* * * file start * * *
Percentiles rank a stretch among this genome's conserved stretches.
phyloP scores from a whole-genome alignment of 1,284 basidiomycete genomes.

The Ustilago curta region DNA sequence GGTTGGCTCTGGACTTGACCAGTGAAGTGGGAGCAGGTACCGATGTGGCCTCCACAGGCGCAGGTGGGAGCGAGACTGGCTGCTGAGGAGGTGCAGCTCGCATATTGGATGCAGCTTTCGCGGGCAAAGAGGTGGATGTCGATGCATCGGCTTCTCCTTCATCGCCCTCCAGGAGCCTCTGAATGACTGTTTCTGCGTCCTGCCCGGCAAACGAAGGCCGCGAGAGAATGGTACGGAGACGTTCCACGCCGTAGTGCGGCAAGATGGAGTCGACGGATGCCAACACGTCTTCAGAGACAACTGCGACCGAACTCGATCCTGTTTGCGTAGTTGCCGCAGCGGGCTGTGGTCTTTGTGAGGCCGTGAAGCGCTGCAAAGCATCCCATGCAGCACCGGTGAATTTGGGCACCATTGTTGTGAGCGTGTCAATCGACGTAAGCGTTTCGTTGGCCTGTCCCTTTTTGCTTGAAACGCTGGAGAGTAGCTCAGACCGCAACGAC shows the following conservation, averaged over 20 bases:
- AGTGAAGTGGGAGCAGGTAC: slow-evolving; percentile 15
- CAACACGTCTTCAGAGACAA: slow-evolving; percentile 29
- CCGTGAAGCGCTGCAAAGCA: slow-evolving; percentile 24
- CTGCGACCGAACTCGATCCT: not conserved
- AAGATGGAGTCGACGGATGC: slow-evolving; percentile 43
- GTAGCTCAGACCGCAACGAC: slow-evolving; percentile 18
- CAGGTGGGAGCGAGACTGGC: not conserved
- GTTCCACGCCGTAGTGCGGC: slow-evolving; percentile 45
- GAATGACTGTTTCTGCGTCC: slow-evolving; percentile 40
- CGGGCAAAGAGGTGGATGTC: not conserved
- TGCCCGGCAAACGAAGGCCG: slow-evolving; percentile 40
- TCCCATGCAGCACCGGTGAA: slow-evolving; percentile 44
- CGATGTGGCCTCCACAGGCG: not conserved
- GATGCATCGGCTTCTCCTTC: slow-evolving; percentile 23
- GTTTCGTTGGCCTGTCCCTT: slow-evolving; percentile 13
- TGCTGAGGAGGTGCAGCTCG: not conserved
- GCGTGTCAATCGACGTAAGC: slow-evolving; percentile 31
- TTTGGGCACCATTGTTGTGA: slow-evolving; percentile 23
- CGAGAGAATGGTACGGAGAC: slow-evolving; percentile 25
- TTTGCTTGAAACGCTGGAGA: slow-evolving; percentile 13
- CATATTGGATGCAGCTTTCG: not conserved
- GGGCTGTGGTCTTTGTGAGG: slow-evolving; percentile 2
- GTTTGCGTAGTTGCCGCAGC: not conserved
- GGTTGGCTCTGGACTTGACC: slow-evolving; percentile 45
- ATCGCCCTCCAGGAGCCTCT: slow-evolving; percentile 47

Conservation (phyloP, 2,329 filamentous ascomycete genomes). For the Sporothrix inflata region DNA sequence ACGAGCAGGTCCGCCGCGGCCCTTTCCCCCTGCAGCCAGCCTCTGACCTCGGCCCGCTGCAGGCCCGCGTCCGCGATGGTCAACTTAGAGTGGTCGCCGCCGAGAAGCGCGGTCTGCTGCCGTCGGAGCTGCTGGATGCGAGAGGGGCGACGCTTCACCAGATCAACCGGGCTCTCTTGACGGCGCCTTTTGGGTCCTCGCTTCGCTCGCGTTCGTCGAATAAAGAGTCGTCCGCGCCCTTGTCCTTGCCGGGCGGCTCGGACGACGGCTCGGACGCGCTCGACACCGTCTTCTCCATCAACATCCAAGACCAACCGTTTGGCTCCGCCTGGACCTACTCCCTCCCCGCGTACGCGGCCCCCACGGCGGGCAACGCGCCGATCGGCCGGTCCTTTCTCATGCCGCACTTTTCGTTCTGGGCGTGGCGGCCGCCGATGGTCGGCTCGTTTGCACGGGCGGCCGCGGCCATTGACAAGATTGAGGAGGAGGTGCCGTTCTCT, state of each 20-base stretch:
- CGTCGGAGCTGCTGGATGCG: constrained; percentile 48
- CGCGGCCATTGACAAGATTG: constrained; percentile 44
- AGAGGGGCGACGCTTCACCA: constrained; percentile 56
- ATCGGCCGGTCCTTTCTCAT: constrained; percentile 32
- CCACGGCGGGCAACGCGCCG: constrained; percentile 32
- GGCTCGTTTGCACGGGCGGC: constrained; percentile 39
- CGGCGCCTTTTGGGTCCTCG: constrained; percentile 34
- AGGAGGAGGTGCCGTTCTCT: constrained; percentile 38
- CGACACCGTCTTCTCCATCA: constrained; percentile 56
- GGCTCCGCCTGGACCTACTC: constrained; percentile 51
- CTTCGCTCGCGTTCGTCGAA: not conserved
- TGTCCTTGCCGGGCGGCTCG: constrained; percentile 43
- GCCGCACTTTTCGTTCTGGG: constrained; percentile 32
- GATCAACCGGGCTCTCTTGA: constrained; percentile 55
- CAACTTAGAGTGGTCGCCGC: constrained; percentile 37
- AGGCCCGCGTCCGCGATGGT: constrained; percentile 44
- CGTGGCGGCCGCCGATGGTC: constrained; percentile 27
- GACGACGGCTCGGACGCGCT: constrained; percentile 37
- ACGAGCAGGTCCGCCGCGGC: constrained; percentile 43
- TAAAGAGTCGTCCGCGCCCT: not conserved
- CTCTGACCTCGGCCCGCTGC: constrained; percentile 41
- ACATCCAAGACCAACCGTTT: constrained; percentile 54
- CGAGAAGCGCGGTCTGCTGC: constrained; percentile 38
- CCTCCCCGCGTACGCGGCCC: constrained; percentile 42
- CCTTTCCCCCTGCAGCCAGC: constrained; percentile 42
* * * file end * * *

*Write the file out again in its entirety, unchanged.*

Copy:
Percentiles rank a stretch among this genome's conserved stretches.
phyloP scores from a whole-genome alignment of 1,284 basidiomycete genomes.

The Ustilago curta region DNA sequence GGTTGGCTCTGGACTTGACCAGTGAAGTGGGAGCAGGTACCGATGTGGCCTCCACAGGCGCAGGTGGGAGCGAGACTGGCTGCTGAGGAGGTGCAGCTCGCATATTGGATGCAGCTTTCGCGGGCAAAGAGGTGGATGTCGATGCATCGGCTTCTCCTTCATCGCCCTCCAGGAGCCTCTGAATGACTGTTTCTGCGTCCTGCCCGGCAAACGAAGGCCGCGAGAGAATGGTACGGAGACGTTCCACGCCGTAGTGCGGCAAGATGGAGTCGACGGATGCCAACACGTCTTCAGAGACAACTGCGACCGAACTCGATCCTGTTTGCGTAGTTGCCGCAGCGGGCTGTGGTCTTTGTGAGGCCGTGAAGCGCTGCAAAGCATCCCATGCAGCACCGGTGAATTTGGGCACCATTGTTGTGAGCGTGTCAATCGACGTAAGCGTTTCGTTGGCCTGTCCCTTTTTGCTTGAAACGCTGGAGAGTAGCTCAGACCGCAACGAC shows the following conservation, averaged over 20 bases:
- AGTGAAGTGGGAGCAGGTAC: slow-evolving; percentile 15
- CAACACGTCTTCAGAGACAA: slow-evolving; percentile 29
- CCGTGAAGCGCTGCAAAGCA: slow-evolving; percentile 24
- CTGCGACCGAACTCGATCCT: not conserved
- AAGATGGAGTCGACGGATGC: slow-evolving; percentile 43
- GTAGCTCAGACCGCAACGAC: slow-evolving; percentile 18
- CAGGTGGGAGCGAGACTGGC: not conserved
- GTTCCACGCCGTAGTGCGGC: slow-evolving; percentile 45
- GAATGACTGTTTCTGCGTCC: slow-evolving; percentile 40
- CGGGCAAAGAGGTGGATGTC: not conserved
- TGCCCGGCAAACGAAGGCCG: slow-evolving; percentile 40
- TCCCATGCAGCACCGGTGAA: slow-evolving; percentile 44
- CGATGTGGCCTCCACAGGCG: not conserved
- GATGCATCGGCTTCTCCTTC: slow-evolving; percentile 23
- GTTTCGTTGGCCTGTCCCTT: slow-evolving; percentile 13
- TGCTGAGGAGGTGCAGCTCG: not conserved
- GCGTGTCAATCGACGTAAGC: slow-evolving; percentile 31
- TTTGGGCACCATTGTTGTGA: slow-evolving; percentile 23
- CGAGAGAATGGTACGGAGAC: slow-evolving; percentile 25
- TTTGCTTGAAACGCTGGAGA: slow-evolving; percentile 13
- CATATTGGATGCAGCTTTCG: not conserved
- GGGCTGTGGTCTTTGTGAGG: slow-evolving; percentile 2
- GTTTGCGTAGTTGCCGCAGC: not conserved
- GGTTGGCTCTGGACTTGACC: slow-evolving; percentile 45
- ATCGCCCTCCAGGAGCCTCT: slow-evolving; percentile 47

Conservation (phyloP, 2,329 filamentous ascomycete genomes). For the Sporothrix inflata region DNA sequence ACGAGCAGGTCCGCCGCGGCCCTTTCCCCCTGCAGCCAGCCTCTGACCTCGGCCCGCTGCAGGCCCGCGTCCGCGATGGTCAACTTAGAGTGGTCGCCGCCGAGAAGCGCGGTCTGCTGCCGTCGGAGCTGCTGGATGCGAGAGGGGCGACGCTTCACCAGATCAACCGGGCTCTCTTGACGGCGCCTTTTGGGTCCTCGCTTCGCTCGCGTTCGTCGAATAAAGAGTCGTCCGCGCCCTTGTCCTTGCCGGGCGGCTCGGACGACGGCTCGGACGCGCTCGACACCGTCTTCTCCATCAACATCCAAGACCAACCGTTTGGCTCCGCCTGGACCTACTCCCTCCCCGCGTACGCGGCCCCCACGGCGGGCAACGCGCCGATCGGCCGGTCCTTTCTCATGCCGCACTTTTCGTTCTGGGCGTGGCGGCCGCCGATGGTCGGCTCGTTTGCACGGGCGGCCGCGGCCATTGACAAGATTGAGGAGGAGGTGCCGTTCTCT, state of each 20-base stretch:
- CGTCGGAGCTGCTGGATGCG: constrained; percentile 48
- CGCGGCCATTGACAAGATTG: constrained; percentile 44
- AGAGGGGCGACGCTTCACCA: constrained; percentile 56
- ATCGGCCGGTCCTTTCTCAT: constrained; percentile 32
- CCACGGCGGGCAACGCGCCG: constrained; percentile 32
- GGCTCGTTTGCACGGGCGGC: constrained; percentile 39
- CGGCGCCTTTTGGGTCCTCG: constrained; percentile 34
- AGGAGGAGGTGCCGTTCTCT: constrained; percentile 38
- CGACACCGTCTTCTCCATCA: constrained; percentile 56
- GGCTCCGCCTGGACCTACTC: constrained; percentile 51
- CTTCGCTCGCGTTCGTCGAA: not conserved
- TGTCCTTGCCGGGCGGCTCG: constrained; percentile 43
- GCCGCACTTTTCGTTCTGGG: constrained; percentile 32
- GATCAACCGGGCTCTCTTGA: constrained; percentile 55
- CAACTTAGAGTGGTCGCCGC: constrained; percentile 37
- AGGCCCGCGTCCGCGATGGT: constrained; percentile 44
- CGTGGCGGCCGCCGATGGTC: constrained; percentile 27
- GACGACGGCTCGGACGCGCT: constrained; percentile 37
- ACGAGCAGGTCCGCCGCGGC: constrained; percentile 43
- TAAAGAGTCGTCCGCGCCCT: not conserved
- CTCTGACCTCGGCCCGCTGC: constrained; percentile 41
- ACATCCAAGACCAACCGTTT: constrained; percentile 54
- CGAGAAGCGCGGTCTGCTGC: constrained; percentile 38
- CCTCCCCGCGTACGCGGCCC: constrained; percentile 42
- CCTTTCCCCCTGCAGCCAGC: constrained; percentile 42